Equicoach.life supports horse lovers globally via web based resources as well as one-to-one coaching for leisure  and performance riders who want to be the change for their horse’s mental and physical well-being. In 2017 I decided to create a space for like minded horse lovers – passionate to be the change our horses need. If you see things differently, committed to helping your horse feel good, and value compassionate people, then please come and join us – Coffee with Horse Lovers is a facebook group where you can; review the latest in equitation science, engage in live interviews with leading equestrian professionals , receive free gifts and get the answer to you and your horses problems.  If you want to know more about my Rider Mindset Training camps come and join Coffee With Horse Lovers, here you can ask riders what they gained my 6 week mindset camp what does a Horse Lovers Master class entail and any other questions you have!


I believe helping more horses requires a healthy spotlight on us. As a coach I translate the latest in equitation science fused with mindset training so riders are their very best for their horse. Why mindset? Because without it, nothing else matters.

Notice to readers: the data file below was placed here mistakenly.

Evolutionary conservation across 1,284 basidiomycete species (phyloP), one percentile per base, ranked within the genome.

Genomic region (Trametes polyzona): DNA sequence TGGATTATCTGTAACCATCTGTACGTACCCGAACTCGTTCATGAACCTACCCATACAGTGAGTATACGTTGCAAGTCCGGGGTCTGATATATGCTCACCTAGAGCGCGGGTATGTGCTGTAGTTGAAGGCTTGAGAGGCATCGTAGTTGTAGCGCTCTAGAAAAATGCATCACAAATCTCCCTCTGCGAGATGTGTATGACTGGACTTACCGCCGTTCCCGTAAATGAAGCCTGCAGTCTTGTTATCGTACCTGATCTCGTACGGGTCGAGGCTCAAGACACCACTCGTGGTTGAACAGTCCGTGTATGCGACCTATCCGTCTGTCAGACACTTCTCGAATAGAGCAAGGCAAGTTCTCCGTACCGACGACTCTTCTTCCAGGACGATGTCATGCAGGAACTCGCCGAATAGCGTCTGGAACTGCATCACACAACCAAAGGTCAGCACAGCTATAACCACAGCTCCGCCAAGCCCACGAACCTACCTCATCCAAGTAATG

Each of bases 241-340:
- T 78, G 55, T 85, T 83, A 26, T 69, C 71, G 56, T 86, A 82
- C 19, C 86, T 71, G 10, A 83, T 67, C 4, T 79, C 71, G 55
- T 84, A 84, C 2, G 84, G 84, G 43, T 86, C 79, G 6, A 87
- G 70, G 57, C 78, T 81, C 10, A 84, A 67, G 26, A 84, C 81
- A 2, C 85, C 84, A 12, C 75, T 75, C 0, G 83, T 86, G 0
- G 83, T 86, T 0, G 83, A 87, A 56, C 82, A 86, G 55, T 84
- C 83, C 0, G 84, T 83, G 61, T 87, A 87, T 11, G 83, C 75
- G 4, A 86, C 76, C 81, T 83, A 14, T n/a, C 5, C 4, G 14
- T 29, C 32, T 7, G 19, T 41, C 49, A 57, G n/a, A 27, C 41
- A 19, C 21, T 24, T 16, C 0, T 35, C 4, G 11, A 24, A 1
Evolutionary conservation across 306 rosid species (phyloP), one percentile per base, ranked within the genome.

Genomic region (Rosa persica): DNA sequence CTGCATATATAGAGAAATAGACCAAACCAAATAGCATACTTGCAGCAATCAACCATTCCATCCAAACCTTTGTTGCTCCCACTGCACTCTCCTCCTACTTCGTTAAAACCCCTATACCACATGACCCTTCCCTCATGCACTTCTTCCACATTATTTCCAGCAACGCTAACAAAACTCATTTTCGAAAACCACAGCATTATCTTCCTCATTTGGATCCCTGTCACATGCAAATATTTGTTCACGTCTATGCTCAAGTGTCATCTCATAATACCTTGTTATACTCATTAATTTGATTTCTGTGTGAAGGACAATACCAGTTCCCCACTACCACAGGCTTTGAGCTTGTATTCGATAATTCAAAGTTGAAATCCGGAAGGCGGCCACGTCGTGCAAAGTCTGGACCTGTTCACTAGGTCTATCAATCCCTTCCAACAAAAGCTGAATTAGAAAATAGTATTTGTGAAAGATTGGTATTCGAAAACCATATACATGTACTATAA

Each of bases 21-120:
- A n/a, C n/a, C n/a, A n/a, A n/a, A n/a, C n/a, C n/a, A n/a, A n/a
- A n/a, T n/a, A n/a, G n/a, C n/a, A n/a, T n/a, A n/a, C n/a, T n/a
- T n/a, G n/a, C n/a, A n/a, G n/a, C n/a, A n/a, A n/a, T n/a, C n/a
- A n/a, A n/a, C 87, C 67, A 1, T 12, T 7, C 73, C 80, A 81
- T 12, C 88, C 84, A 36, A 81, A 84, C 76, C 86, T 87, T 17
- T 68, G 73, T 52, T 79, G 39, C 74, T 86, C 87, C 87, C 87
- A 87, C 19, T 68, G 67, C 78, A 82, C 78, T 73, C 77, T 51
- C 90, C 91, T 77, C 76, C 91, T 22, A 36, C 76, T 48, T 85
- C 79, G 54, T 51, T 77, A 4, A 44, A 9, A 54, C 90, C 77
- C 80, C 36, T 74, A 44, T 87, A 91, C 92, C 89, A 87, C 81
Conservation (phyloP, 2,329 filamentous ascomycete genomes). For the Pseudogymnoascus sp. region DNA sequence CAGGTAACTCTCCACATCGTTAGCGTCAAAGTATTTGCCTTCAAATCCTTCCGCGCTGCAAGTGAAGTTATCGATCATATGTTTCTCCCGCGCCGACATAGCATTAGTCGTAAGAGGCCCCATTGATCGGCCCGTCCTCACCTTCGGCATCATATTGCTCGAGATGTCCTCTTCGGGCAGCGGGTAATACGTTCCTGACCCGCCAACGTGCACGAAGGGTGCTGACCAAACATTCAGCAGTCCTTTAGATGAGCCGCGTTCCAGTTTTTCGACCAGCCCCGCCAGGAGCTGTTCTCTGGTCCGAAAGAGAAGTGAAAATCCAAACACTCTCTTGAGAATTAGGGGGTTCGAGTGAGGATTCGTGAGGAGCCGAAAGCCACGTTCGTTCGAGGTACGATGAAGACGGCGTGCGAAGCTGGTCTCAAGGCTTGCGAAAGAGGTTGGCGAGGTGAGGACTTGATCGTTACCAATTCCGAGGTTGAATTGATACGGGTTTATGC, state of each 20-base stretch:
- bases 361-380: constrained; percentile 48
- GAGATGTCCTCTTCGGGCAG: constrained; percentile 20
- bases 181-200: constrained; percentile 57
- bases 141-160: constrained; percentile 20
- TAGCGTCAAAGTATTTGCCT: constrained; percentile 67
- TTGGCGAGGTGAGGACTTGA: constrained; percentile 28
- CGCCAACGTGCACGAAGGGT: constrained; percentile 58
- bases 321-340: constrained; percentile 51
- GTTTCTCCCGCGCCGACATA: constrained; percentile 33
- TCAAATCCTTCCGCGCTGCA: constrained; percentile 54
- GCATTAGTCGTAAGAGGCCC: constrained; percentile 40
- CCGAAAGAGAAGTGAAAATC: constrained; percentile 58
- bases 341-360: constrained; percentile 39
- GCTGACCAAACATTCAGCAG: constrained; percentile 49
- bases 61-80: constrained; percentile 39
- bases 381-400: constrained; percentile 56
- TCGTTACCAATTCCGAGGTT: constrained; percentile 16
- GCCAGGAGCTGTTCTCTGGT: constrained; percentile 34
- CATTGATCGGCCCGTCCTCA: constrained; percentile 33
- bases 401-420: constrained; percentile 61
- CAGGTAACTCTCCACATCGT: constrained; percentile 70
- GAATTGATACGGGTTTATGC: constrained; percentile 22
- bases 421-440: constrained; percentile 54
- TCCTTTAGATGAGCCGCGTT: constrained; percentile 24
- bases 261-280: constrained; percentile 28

Success is achieved when knowledge, skills and mindset meet.

Be the change.”


A lot of our students are out there helping horses, but this approach to helping people is something I’m intrigued by. Being a good horse trainer is not always just about knowing the methods and applying them – there’s a level of skill made through practise (of course) but there is also something that is hard to learn… confidence and composure. Good trainers are already good animal people – they are calm, gentle in their movements and consistent in their actions. That’s what makes them effective, and it’s why horses respond to them so well. So the way I see Lisa’s work with coaching people to perform better (whether it be in competition or day to day with their horse), is important because when you’re confident and composed, you’re more effective.